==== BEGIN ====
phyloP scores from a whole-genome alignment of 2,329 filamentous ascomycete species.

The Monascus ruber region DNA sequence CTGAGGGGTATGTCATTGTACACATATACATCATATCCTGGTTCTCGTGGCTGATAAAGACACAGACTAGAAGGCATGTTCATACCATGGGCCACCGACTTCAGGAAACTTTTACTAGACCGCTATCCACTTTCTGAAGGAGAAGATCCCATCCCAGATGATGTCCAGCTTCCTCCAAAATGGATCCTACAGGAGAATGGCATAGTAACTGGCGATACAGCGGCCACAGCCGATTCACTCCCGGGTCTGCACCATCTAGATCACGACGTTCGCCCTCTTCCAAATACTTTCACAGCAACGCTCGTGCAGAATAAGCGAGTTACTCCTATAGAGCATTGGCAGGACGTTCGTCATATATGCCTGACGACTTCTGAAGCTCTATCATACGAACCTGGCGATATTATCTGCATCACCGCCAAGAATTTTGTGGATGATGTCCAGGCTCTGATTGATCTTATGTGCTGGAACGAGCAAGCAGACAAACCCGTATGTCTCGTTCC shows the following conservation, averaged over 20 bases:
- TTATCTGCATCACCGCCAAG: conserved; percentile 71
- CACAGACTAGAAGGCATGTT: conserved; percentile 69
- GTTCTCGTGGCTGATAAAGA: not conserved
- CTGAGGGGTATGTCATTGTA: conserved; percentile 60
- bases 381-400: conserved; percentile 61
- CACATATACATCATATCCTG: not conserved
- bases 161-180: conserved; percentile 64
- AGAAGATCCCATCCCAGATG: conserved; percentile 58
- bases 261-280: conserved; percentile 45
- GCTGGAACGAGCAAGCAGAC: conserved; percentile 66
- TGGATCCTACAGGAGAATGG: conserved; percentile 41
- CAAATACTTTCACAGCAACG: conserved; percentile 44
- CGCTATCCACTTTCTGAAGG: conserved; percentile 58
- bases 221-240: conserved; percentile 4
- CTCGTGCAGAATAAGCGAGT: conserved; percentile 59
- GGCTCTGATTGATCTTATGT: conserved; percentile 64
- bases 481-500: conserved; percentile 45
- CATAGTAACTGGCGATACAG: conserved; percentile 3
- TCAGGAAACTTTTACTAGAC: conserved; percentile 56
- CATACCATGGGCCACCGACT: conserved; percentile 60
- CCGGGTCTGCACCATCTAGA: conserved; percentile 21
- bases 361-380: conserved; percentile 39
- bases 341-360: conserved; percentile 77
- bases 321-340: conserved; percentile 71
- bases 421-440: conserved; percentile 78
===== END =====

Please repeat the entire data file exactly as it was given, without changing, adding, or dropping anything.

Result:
phyloP scores from a whole-genome alignment of 2,329 filamentous ascomycete species.

The Monascus ruber region DNA sequence CTGAGGGGTATGTCATTGTACACATATACATCATATCCTGGTTCTCGTGGCTGATAAAGACACAGACTAGAAGGCATGTTCATACCATGGGCCACCGACTTCAGGAAACTTTTACTAGACCGCTATCCACTTTCTGAAGGAGAAGATCCCATCCCAGATGATGTCCAGCTTCCTCCAAAATGGATCCTACAGGAGAATGGCATAGTAACTGGCGATACAGCGGCCACAGCCGATTCACTCCCGGGTCTGCACCATCTAGATCACGACGTTCGCCCTCTTCCAAATACTTTCACAGCAACGCTCGTGCAGAATAAGCGAGTTACTCCTATAGAGCATTGGCAGGACGTTCGTCATATATGCCTGACGACTTCTGAAGCTCTATCATACGAACCTGGCGATATTATCTGCATCACCGCCAAGAATTTTGTGGATGATGTCCAGGCTCTGATTGATCTTATGTGCTGGAACGAGCAAGCAGACAAACCCGTATGTCTCGTTCC shows the following conservation, averaged over 20 bases:
- TTATCTGCATCACCGCCAAG: conserved; percentile 71
- CACAGACTAGAAGGCATGTT: conserved; percentile 69
- GTTCTCGTGGCTGATAAAGA: not conserved
- CTGAGGGGTATGTCATTGTA: conserved; percentile 60
- bases 381-400: conserved; percentile 61
- CACATATACATCATATCCTG: not conserved
- bases 161-180: conserved; percentile 64
- AGAAGATCCCATCCCAGATG: conserved; percentile 58
- bases 261-280: conserved; percentile 45
- GCTGGAACGAGCAAGCAGAC: conserved; percentile 66
- TGGATCCTACAGGAGAATGG: conserved; percentile 41
- CAAATACTTTCACAGCAACG: conserved; percentile 44
- CGCTATCCACTTTCTGAAGG: conserved; percentile 58
- bases 221-240: conserved; percentile 4
- CTCGTGCAGAATAAGCGAGT: conserved; percentile 59
- GGCTCTGATTGATCTTATGT: conserved; percentile 64
- bases 481-500: conserved; percentile 45
- CATAGTAACTGGCGATACAG: conserved; percentile 3
- TCAGGAAACTTTTACTAGAC: conserved; percentile 56
- CATACCATGGGCCACCGACT: conserved; percentile 60
- CCGGGTCTGCACCATCTAGA: conserved; percentile 21
- bases 361-380: conserved; percentile 39
- bases 341-360: conserved; percentile 77
- bases 321-340: conserved; percentile 71
- bases 421-440: conserved; percentile 78